People want the tax cuts promised during the presidential campaign, but they may be willing to wait while President-elect Obama takes on the larger issue of fixing the economy.
Only 36 percent say trimming income taxes should be a top priority when the new president takes office in January, according to a new Associated Press-GfK poll. That was less than half the 84 percent who cited improving the economy as a No. 1 goal, and the 80 percent who said creating jobs should be a paramount task.
“I don’t think it’s going to work in this instance,” said Ryan Anderson, 31, a Democrat from Bloomington, Minn., who thinks tax reductions would have little impact on most families’ budgets. “That’s kind of like shooting a BB gun at a freight train.”
Obama promised to cut taxes for working families during the campaign.
By ALAN FRAM and TREVOR TOMPSON, Associated Press Writers
Even fewer — 29 percent — said another top priority should be Obama’s plan to allow tax cuts to expire for families earning more than $250,000 a year. He has said he would use the revenue that would raise to help finance some of his priorities.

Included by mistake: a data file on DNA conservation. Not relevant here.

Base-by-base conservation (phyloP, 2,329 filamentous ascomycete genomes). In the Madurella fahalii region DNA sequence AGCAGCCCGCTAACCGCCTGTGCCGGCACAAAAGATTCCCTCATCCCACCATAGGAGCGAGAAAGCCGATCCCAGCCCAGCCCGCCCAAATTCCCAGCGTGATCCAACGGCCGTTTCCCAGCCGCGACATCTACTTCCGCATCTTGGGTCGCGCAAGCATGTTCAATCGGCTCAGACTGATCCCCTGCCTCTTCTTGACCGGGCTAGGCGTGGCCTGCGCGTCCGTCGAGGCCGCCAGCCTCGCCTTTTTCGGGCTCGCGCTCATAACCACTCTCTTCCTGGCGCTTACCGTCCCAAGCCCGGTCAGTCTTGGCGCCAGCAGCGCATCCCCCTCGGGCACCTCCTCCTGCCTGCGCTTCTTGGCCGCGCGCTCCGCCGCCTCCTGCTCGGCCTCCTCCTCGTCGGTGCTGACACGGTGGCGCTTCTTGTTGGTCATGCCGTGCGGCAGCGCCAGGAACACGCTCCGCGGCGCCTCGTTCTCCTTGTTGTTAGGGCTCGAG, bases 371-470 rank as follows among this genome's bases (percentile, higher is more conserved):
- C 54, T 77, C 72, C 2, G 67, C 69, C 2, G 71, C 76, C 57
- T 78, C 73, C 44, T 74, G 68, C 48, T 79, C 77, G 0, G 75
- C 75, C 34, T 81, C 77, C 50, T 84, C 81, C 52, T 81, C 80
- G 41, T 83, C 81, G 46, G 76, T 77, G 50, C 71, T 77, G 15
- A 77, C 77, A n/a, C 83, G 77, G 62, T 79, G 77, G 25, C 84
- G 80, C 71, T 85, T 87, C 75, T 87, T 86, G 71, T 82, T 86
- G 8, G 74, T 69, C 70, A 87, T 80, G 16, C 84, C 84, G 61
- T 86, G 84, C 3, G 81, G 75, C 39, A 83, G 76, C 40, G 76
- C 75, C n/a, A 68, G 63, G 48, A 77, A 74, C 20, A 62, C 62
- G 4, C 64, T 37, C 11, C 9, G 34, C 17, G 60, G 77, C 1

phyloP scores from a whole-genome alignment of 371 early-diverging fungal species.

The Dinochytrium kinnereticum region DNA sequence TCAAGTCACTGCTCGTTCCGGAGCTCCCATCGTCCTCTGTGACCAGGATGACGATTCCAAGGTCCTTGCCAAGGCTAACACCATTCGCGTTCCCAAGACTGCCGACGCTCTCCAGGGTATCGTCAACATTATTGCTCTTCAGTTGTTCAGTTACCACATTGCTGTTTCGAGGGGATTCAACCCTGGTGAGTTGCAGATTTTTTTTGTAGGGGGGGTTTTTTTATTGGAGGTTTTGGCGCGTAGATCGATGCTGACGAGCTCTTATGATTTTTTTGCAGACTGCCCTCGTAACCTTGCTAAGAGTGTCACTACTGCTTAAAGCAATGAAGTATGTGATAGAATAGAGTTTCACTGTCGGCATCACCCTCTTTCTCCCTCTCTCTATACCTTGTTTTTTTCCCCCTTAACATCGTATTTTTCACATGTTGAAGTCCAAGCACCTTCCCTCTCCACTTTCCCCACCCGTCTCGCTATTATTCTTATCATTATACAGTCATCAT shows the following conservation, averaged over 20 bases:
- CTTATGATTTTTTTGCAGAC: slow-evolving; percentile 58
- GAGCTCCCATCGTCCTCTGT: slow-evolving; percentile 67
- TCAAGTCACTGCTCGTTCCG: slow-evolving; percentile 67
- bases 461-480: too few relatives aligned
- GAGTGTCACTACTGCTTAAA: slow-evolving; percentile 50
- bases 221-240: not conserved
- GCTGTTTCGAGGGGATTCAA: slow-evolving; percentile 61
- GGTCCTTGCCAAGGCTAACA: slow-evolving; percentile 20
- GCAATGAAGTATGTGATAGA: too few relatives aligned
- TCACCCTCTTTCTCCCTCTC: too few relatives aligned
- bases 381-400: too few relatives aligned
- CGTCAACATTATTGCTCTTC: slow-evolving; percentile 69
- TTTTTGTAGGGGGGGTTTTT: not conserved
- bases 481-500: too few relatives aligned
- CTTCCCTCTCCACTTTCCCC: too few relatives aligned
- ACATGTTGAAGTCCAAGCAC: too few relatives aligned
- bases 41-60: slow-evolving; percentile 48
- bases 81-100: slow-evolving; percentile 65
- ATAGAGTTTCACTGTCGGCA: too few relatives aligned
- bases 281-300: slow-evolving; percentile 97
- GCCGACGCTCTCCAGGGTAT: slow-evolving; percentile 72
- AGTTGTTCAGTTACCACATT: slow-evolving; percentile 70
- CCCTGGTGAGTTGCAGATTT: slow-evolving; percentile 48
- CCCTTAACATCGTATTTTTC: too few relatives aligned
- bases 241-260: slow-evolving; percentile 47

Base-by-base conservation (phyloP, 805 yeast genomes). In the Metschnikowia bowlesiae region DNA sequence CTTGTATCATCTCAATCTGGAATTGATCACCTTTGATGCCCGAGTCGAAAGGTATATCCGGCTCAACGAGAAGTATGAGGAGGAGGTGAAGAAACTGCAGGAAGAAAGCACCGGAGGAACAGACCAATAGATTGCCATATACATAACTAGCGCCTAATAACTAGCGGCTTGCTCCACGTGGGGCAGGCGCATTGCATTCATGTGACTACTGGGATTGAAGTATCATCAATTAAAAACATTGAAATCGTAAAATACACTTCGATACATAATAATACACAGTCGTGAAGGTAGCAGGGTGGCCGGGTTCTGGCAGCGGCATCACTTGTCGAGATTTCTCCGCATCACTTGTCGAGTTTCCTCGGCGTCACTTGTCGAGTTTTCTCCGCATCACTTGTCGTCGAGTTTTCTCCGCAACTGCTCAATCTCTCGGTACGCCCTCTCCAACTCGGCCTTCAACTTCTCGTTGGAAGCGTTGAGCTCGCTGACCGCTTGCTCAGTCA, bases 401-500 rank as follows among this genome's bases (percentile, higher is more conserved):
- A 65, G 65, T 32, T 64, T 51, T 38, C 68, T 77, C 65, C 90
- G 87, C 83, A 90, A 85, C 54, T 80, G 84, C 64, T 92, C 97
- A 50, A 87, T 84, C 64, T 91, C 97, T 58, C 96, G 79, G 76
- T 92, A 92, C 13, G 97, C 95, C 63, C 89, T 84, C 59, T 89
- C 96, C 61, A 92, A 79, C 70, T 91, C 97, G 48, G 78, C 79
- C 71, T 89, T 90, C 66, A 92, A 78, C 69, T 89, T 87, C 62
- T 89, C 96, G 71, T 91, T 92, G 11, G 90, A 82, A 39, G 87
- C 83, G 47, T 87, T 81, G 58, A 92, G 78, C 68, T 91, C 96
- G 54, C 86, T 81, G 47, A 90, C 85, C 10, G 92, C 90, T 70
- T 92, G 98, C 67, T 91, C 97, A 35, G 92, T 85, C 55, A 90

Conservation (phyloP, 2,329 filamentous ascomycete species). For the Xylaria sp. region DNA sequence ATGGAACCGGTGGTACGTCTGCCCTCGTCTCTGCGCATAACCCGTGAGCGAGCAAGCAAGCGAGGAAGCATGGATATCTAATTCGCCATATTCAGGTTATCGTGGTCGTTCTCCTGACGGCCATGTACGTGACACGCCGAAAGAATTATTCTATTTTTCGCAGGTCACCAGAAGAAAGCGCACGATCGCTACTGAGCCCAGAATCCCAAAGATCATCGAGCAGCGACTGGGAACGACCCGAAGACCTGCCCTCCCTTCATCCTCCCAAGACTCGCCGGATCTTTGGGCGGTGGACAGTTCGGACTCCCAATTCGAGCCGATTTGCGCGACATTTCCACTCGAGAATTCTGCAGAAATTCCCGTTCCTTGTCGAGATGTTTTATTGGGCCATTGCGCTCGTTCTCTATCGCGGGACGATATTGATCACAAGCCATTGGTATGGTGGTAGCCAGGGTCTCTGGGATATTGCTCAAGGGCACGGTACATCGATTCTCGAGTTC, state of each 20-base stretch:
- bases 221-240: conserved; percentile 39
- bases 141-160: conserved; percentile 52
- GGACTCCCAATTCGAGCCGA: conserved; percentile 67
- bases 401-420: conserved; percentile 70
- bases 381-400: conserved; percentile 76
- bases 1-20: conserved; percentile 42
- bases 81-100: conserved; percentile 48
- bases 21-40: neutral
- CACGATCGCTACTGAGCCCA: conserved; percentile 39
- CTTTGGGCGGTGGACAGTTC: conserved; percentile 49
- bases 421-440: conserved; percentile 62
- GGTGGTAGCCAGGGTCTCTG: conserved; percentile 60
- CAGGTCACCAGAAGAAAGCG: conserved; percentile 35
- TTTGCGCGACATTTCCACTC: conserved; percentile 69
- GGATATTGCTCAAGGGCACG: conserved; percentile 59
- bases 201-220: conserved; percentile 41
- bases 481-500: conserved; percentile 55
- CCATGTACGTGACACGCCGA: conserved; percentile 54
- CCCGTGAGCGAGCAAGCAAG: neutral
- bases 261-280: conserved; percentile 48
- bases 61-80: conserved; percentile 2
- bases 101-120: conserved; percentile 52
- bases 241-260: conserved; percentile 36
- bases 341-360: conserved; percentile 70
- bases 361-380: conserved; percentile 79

Amid such talk, 72 percent in the AP-GfK poll voiced confidence Obama will make the changes needed to revive the stalling economy. Underscoring how widely the public is counting on its new leader, 44 percent of Republicans joined nearly all Democrats and most independents in expressing that belief.
Obama has called for about $175 billion in new stimulus spending, including for public works projects, and has said he would make it a top priority in January if it is not enacted by a lame-duck session of Congress and President Bush this year.
The poll shows trust in Obama’s ability to succeed is even broader, at least for now. Sixty-eight percent said they think when he takes office in January, the new president will be able to enact the policies he pushed during his presidential campaign.